Traders have long used moving averages to measure momentum and define areas of support and resistance. Moving averages are calculated by averaging the value of a security’s price over a set amount of time, with the result being a curve that smooths price fluctuations.

This tool’s main weakness lies in how it is calculated; because it is an average computed using prices from the past, a simple moving average will lag current price activity.

The Hull moving average addresses this limitation.

## The HMA Indicator

Alan Hull’s moving average is an indicator that not only improves on a good thing—smoothing price fluctuations—but it also takes on the moving average’s arch nemesis: price lag.

The Hull moving average accomplishes these things by using the square root of a given period rather than the actual period itself.

## Hull Moving Average Formula

Let’s begin with the enhanced curve smoothing the Hull moving average touts. This is achieved by taking an average of the average. Doing so creates a smoother curve, but it also causes the indicator to lag even further behind current prices. Hull recognized the cost of this curve smoothing and, therefore, balanced it with the lag reduction component of his formula. Hull explains how he minimizes the delay of his moving average using a series of numbers from 0 to 9 as price points, with 9 being the most recent price. He begins by calculating the 10-period simple moving average of the series, which yields a midpoint of 4.5. Obviously, this lags behind the most recent price.

Next, Hull instructs readers to, “halve the period of the average to 5 and apply it to the most recent numbers of 5, 6, 7, 8 and 9, the result being the midpoint of 7.” This midpoint is then added to the difference between the two averages, or 2.5 (7 – 4.5), which yields a sum of 9.5 (7 + 2.5).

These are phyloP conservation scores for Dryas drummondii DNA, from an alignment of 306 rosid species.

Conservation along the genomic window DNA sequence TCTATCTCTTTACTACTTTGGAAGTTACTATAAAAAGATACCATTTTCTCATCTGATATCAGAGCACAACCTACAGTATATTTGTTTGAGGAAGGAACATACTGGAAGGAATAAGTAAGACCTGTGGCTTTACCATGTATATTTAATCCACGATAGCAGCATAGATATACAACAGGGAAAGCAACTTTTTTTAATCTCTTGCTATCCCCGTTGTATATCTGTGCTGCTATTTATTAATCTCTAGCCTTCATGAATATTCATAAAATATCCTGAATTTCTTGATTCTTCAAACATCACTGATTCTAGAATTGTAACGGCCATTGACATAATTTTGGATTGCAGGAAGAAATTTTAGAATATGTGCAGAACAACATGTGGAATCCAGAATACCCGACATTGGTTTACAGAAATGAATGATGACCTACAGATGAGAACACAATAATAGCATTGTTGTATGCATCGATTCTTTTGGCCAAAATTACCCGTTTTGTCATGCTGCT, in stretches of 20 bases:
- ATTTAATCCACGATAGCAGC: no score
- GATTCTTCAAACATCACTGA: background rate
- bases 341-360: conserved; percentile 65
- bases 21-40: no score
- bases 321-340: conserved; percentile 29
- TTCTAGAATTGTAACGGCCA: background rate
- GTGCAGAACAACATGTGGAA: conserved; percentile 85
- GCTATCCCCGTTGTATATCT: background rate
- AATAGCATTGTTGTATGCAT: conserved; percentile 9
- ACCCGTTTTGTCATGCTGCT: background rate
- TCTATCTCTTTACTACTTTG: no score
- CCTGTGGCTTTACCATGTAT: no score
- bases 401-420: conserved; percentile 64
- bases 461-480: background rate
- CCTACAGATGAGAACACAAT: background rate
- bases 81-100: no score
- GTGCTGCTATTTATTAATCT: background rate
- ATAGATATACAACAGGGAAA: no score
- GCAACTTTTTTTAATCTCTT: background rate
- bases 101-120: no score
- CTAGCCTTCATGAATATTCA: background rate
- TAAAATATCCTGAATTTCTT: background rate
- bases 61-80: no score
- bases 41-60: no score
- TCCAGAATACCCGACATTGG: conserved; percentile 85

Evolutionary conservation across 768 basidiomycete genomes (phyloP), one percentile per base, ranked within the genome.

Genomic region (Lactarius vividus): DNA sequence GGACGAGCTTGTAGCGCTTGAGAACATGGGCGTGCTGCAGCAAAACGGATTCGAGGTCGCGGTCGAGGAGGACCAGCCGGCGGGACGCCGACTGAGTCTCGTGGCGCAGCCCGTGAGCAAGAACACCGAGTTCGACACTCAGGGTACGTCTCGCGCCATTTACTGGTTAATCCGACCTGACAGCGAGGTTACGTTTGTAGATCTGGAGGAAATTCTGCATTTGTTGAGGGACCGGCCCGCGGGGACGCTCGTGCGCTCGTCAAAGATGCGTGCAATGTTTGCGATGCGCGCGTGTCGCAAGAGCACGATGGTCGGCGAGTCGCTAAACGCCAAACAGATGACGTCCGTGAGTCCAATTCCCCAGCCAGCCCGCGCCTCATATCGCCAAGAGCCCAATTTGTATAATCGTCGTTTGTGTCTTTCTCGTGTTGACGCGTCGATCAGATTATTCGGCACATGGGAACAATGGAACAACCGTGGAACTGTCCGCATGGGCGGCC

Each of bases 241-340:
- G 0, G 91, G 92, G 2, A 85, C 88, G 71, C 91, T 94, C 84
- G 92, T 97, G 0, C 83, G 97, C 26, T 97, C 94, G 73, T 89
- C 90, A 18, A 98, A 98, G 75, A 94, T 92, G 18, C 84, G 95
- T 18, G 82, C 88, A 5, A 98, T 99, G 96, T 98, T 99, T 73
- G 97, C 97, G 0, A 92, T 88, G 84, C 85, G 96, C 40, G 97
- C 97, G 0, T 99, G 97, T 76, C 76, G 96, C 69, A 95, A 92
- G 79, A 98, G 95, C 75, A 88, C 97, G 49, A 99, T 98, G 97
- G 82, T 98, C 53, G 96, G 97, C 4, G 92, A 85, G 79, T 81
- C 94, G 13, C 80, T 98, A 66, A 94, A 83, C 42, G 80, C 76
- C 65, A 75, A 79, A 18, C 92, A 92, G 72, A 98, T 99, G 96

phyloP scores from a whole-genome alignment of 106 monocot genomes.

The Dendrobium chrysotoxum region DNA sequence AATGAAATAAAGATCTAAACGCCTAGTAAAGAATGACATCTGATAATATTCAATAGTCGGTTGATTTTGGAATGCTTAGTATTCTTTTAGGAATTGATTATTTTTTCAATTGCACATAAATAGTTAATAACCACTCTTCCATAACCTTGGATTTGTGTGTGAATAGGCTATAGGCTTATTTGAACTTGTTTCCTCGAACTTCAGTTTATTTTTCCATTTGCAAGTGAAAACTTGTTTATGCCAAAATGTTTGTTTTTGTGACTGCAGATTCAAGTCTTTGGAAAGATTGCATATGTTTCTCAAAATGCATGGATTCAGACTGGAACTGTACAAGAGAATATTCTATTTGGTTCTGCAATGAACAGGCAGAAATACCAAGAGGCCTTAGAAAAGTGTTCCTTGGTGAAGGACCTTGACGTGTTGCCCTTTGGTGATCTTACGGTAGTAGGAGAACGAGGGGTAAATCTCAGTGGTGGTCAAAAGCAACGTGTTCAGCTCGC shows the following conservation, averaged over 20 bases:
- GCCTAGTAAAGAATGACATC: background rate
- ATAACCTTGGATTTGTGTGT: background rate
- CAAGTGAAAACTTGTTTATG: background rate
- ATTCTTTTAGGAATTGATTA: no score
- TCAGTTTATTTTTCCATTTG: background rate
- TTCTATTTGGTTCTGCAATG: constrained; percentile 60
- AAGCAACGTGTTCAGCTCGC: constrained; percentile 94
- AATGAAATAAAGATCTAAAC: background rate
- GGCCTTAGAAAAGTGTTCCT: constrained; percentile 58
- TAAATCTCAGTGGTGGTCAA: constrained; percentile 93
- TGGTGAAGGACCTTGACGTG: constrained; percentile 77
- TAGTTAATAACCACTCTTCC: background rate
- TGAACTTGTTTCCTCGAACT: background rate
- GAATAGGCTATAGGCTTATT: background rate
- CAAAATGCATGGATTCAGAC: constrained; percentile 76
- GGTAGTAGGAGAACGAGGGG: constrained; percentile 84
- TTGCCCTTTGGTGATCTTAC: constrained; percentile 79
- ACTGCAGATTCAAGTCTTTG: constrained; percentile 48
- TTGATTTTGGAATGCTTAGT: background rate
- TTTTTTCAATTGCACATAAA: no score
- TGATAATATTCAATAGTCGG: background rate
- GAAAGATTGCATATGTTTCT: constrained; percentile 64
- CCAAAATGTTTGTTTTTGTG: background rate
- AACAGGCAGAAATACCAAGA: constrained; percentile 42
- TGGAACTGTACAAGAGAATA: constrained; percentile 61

As the current price is 9, this is a slight overcompensation, but Hull explains that this is “handy because it offsets the lagging effect of the nested averaging.”

The formula for the Hull moving average is as follows: Integer (Square Root (Period)) WMA [2 x Integer (Period/2) WMA (Price) – Period WMA (Price)]

## The HMA Strategy: Pros and Cons

The Hull moving average’s tendency to overshoot current prices can also be seen as a weakness of which traders should be aware. A Hull Moving Average article by Traders Corner describes this tendency as “kind of like rear-ending the guy in front of you if you’re following too close.”

In addition, the Hull moving average should not be relied upon to generate crossover signals as this technique relies upon the very element the HMA seeks to eliminate—lag.

Due to its more timely nature, the Hull moving average is a useful indicator for pointing out turning points for entries and exit or as a filter for lending certainty to your next move.

The Hull moving average has limitations, but it accomplishes what it sets out to do—improve curve smoothness while decreasing the problem of lag that haunts most moving averages.

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